By Christian Viveros-Fauné
By Miriam Felton-Dansky
By Tom Sellar
By Tom Sellar
By Jessica Dawson
By Tom Sellar
By R. C. Baker
By Tom Sellar
That Richard Powers may be the smartest novelist writing today is a conclusion reached by nearly every reviewer of his past half-dozen novels. Typically described as brainy and brilliant, his books do live up to their reputation, leaving slightly awed readers wincing after prolonged exposure to the sheer candlepower of his intelligence. Undaunted by the arcana of artificial intelligence, molecular genetics, or medieval history, Powers builds intricately jointed fictions out of these subjects while conveying both his enthusiasm and mastery. For instance, the meditations on language that filled Galatea 2.2, the story of a novelist and a cognitive neurologist who collaborate on a thinking machine, elegantly smoothed out into lay comprehensibility the spiky ideation of neurolinguistics.
Yet Powers hardly dumbs down; all the knotty contradictions of these heady topics remain in force; and, as if to honor their inherent difficulty, he packs individual sentences with an almost propulsive density, their epigrammatic sparkle masking capsule-size philosophies. Yes, Richard Powers may be the most knowledgeable scribbler on the block, but with his seventh novel, Plowing the Dark, which takes on the extra-credit assignments of virtual reality, the nature of imagination, and the mathematical basis of the natural world, we might begin to wonder if such incandescent smarts are such a good thing for a novelist.
The novel's bifurcated structure brings this question to the fore. There are two braided narratives, set contemporaneously in the late 1980s; one tracks a group of computer techies as they construct something called the Cavern (Computer Assisted Virtual Environment) at a Microsoft-like company in Seattle. They are trying to fill an empty projection room with a plush, walk-around reality derived from the Hagia Sophia cathedral in Istanbul. Set in counterpoint to their quest is the effort of Taimur Martin, an American English teacher who has been kidnapped by Islamic fundamentalists in Beirut, to fill the room where he's held captive for five years, with what reality he can muster from between his own ears. In each room, the dark must be plowed and a mark made on the tabula rasa.
The virtual-reality strand, which centers on artist Adie Klarpol's hope of redeeming her failed career as a painter through computer technology, is related largely through the improbably witty dialogue of the computer scientists; it is chock-full of references to fuzzy math and fractal tendrils: "Plane curves are the fastest, easiest artifacts in the world to implement. And you can make trillions of them with just a few iterated expressions." On the other hand, a direct-address narrator speaking in the present tense pipes the long travail of Martin's captivity to us with a piercing and tactile immediacy: "You force your taped knees against the lid of the box. With what strength remains, you manage to crack the seam. A gush of fresh air knifes into you. You shove your nose into the stream. It tastes like God in your nostrils."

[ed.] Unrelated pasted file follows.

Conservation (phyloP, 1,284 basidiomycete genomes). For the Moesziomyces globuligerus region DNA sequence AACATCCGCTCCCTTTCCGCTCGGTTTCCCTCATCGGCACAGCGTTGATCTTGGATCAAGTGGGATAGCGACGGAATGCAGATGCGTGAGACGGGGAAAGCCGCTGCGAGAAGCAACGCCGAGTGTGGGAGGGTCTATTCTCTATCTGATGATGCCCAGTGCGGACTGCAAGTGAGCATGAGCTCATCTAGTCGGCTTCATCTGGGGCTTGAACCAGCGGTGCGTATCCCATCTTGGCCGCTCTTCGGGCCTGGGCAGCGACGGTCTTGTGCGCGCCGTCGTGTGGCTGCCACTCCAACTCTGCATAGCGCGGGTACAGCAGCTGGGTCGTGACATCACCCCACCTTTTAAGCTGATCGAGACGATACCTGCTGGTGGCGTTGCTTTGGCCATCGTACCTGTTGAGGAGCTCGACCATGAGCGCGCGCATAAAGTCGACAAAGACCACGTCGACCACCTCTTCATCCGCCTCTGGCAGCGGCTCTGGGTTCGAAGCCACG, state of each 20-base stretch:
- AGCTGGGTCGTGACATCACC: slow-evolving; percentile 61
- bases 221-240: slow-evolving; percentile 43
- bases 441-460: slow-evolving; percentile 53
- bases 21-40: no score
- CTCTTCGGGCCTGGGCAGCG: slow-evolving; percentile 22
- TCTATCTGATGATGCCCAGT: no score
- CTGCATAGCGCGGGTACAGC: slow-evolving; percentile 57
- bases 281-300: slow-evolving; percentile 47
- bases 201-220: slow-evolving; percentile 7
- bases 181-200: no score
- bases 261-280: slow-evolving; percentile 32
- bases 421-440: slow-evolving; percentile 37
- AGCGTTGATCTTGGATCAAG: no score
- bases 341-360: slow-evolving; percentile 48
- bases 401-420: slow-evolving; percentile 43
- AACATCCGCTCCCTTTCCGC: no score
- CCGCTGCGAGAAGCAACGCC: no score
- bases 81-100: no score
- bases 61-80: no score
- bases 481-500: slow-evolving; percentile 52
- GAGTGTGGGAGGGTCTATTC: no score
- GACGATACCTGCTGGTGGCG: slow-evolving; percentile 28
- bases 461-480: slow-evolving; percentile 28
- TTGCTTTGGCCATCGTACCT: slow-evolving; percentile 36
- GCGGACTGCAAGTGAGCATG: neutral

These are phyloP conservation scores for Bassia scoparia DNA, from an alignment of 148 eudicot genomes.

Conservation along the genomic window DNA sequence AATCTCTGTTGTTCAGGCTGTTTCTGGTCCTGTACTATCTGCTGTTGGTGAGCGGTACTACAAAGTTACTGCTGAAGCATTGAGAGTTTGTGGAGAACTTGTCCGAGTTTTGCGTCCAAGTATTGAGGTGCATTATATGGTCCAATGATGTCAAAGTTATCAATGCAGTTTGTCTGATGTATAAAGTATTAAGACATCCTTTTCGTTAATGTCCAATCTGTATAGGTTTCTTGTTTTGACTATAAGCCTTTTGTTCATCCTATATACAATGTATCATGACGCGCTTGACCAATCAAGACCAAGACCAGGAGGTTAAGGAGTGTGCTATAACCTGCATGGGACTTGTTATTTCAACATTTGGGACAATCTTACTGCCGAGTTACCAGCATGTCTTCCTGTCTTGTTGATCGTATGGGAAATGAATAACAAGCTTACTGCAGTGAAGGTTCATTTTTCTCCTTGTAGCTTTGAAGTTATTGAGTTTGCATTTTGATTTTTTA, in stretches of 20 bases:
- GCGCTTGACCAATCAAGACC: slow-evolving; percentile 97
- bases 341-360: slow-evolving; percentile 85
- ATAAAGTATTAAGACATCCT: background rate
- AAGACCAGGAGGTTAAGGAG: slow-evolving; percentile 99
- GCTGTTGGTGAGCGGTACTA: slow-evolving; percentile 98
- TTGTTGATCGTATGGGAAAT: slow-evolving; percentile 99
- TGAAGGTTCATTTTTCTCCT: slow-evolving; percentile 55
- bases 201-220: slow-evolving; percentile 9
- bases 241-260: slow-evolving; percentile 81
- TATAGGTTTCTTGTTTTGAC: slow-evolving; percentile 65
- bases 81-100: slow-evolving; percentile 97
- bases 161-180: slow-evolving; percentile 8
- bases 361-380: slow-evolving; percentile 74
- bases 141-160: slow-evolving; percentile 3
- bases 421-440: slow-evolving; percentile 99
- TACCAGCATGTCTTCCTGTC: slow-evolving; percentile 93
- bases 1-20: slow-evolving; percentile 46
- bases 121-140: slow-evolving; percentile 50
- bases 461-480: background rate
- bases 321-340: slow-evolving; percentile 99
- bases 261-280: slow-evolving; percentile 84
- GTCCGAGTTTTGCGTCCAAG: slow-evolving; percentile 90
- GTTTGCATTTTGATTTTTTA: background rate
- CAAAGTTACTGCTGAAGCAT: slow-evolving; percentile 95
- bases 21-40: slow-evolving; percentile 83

As Martin's struggle and our desire to see him freed grows ever more intense, the jargon-slinging banter of the boys and girls in their laboratory thins out to tinny background noise. The invidious comparison between the two stories is made even keener by Powers's choice to focus more on Martin in the book's second half. By then, it's hard not to resent being whiplashed out of his mind's luxuriant turmoil to sample the airy cogitations in Seattle. It's as if Powers, in creating this two-legged beast, has intentionally hobbled one limb so as to emphasize the strength of the other. Certainly, the virtual-reality sections feature plenty of Powers's judo-deft prose"Life is a double-blind, controlled placebo experiment," one character jibes. "Has middle age taught you nothing?" But too much of this world is rendered in techie tough-talk"Kaladjian screwed down the calculation of the Euler angles so tightly they began to scream." Try as he might, Powers can't make staring glassy-eyed at a computer feel like bobsledding down Everest.
When he turns to the hostage in Beirut, Powers doesn't need to strain for sensational effecthe simply tells a good story. In hope of recovering from a failed love affair with Gwen, Martin, who's half-Iranian, goes to Beirut to forget. When he is kidnapped and held blindfolded in an utterly barren room, the ironythat all he can do is rememberis no less poignant for being obvious. Martin quickly discovers "Where the body is chained, the brain travels." He meticulously reconstructs a Dickens novel, the streets of Chicago, his mother's history as a religious Muslim, and his painful arguments with Gwen. In his desolate circumstances, these imaginings take on a physical, inhabitable reality: "Your cell is your nave. A ship, a dinghy adrift on the currents of wrecked empire. You lie back in the stern, shackled to your radiator, this room's rudder. Open seas leach you." When he begs for a book, maybe Dickens's Great Expectations, from his captors, they give him instead a pulp paperback, Great Escapes. Still, he devours it: "Every verb phrase puts on the full freedom of human movement. The slightest clichés, the worst throwaway inanities pitch you into whole preserves of wilderness whose existence you've forgotten." So palpable is the world spawned from symbols on those pages that the illusion begets another: "When you come to bed that evening, you turn to tell her, You'll never believe what I read today."